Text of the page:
1938 · United States
Dotty Attie is an established contemporary artist, who originates from the United States. Dotty Attie was born in 1938. Born in the same country and of the same generation are Ray Harryhausen, Gene Davis, Diane Arbus, Ellsworth Kelly and Roy Lichenstein.
Dotty Attie's Gallery representation
Dotty Attie is represented and exhibited by P.P.O.W in New York, the United States.
Historical Context of United States
The United States has been key in the evolution of modern and contemporary art in the twentieth century, especially in the post war period, when the cultural importance of New York assumed primacy over Paris, formerly thought of as the most important art hub in the world. Major art movements developed and fostered in significant ways throughout the United States include Abstract Expressionism in diverse forms, Pop Art, including its West and East Coast variations, Minimalism, Conceptual Art, Neo-Expressionism, Graffiti and Street Art, plus a multitude of post-modern iterations of these many movements. In the modern and contemporary sphere, the United States has cultivated a strong influence over the visual culture of the World, due to the hegemony of its economic and political systems. Key examples of critically acclaimed U.S artists of the modern and contemporary period include Jackson Pollock, Mark Rothko, Jasper Johns, Robert Rauschenberg, Cy Twombly, Andy Warhol, Roy Lichtenstein, Frank Stella, Donald Judd, Cindy Sherman, Barbara Kruger, Julian Schnabel, Jean-Michel Basquiat and Keith Haring.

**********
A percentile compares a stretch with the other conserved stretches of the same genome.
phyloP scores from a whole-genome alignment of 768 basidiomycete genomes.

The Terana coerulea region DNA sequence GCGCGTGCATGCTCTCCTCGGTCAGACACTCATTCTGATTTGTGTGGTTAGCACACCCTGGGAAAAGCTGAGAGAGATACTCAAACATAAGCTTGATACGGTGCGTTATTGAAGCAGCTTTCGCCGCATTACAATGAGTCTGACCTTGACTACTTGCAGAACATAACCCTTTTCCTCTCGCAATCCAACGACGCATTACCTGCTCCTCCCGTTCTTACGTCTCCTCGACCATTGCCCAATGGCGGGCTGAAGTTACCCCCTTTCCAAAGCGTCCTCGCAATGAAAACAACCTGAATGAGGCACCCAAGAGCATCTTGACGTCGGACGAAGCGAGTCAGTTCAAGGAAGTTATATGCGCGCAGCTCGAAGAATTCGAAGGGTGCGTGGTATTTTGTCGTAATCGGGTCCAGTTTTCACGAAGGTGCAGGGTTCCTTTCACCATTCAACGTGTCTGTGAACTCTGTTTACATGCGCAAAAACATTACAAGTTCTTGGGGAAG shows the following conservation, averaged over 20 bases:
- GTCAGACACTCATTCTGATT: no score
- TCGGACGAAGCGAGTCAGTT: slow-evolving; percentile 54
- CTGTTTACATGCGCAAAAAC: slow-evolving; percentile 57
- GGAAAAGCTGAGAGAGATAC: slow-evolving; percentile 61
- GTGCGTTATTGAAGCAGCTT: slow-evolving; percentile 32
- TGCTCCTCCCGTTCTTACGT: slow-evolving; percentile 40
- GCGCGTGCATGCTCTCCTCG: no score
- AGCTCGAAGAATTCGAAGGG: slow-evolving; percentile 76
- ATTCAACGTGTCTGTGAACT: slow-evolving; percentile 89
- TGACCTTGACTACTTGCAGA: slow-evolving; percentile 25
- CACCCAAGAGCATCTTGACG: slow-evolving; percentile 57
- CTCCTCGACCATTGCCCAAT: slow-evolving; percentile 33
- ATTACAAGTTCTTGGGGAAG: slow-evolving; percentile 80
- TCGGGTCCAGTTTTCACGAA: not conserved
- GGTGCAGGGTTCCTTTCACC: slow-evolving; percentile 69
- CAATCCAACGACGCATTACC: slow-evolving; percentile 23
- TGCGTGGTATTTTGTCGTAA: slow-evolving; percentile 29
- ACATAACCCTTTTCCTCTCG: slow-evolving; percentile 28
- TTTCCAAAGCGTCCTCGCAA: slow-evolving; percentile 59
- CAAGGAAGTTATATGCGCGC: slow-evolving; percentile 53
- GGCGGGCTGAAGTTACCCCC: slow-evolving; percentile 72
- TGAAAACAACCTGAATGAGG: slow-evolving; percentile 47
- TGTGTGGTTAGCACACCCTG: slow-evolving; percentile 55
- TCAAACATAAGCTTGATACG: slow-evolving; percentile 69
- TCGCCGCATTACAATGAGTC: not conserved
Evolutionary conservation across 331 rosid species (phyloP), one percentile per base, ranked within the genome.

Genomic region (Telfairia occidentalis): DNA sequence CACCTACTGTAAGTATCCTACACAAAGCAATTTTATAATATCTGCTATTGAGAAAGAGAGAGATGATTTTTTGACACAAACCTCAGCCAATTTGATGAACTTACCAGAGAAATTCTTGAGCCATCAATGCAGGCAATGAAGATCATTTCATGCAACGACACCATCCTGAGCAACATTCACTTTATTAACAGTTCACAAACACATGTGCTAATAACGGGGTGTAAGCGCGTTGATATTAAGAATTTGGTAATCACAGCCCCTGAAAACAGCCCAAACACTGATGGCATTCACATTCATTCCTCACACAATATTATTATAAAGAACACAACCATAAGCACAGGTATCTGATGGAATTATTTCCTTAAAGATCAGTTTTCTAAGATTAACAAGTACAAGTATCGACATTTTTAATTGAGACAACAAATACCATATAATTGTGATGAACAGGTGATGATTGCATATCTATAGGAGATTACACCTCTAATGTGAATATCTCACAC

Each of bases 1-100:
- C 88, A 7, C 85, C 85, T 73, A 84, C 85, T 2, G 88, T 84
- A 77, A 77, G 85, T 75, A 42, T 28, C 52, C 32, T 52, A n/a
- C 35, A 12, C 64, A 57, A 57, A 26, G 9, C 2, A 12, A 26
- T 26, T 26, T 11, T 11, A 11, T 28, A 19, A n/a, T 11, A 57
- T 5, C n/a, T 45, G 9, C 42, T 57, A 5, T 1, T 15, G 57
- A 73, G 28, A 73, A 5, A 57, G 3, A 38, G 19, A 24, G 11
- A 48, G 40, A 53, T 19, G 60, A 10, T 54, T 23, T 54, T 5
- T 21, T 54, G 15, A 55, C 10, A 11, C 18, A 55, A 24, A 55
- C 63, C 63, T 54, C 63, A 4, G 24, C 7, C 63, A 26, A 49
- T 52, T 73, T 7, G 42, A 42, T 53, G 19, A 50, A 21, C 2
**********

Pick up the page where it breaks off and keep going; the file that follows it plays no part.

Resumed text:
Further Biographical Context for Dotty Attie
Dotty Attie was born in 1938 and was largely inspired by the 1950s. During the Post War period, New York City became the global focus for Modernism. During the Second World War, many artists had made their way to the city after having fled in exile from Europe, which resulted in a merging and amalgamation of talent and ideas. Whilst in New York, influential Europeans such as Piet Mondrian, Josef Albers and Hans Hoffmann provided inspiration for American artists, and influenced cultural growth in the United States for many decades that followed. Significant artists of this period included Jackson Pollock, Willem de Kooning, Mark Rothko, Frank Kline, Barnett Newman, Clyfford Still and Adolph Gottlieb. In subsequent revisions, the contributions and efforts of female artists such as Lee Krasner, Joan Mitchell, and Louise Bourgeois have been celebrated, amongst many other female creatives.
- Galleries Representing this Artist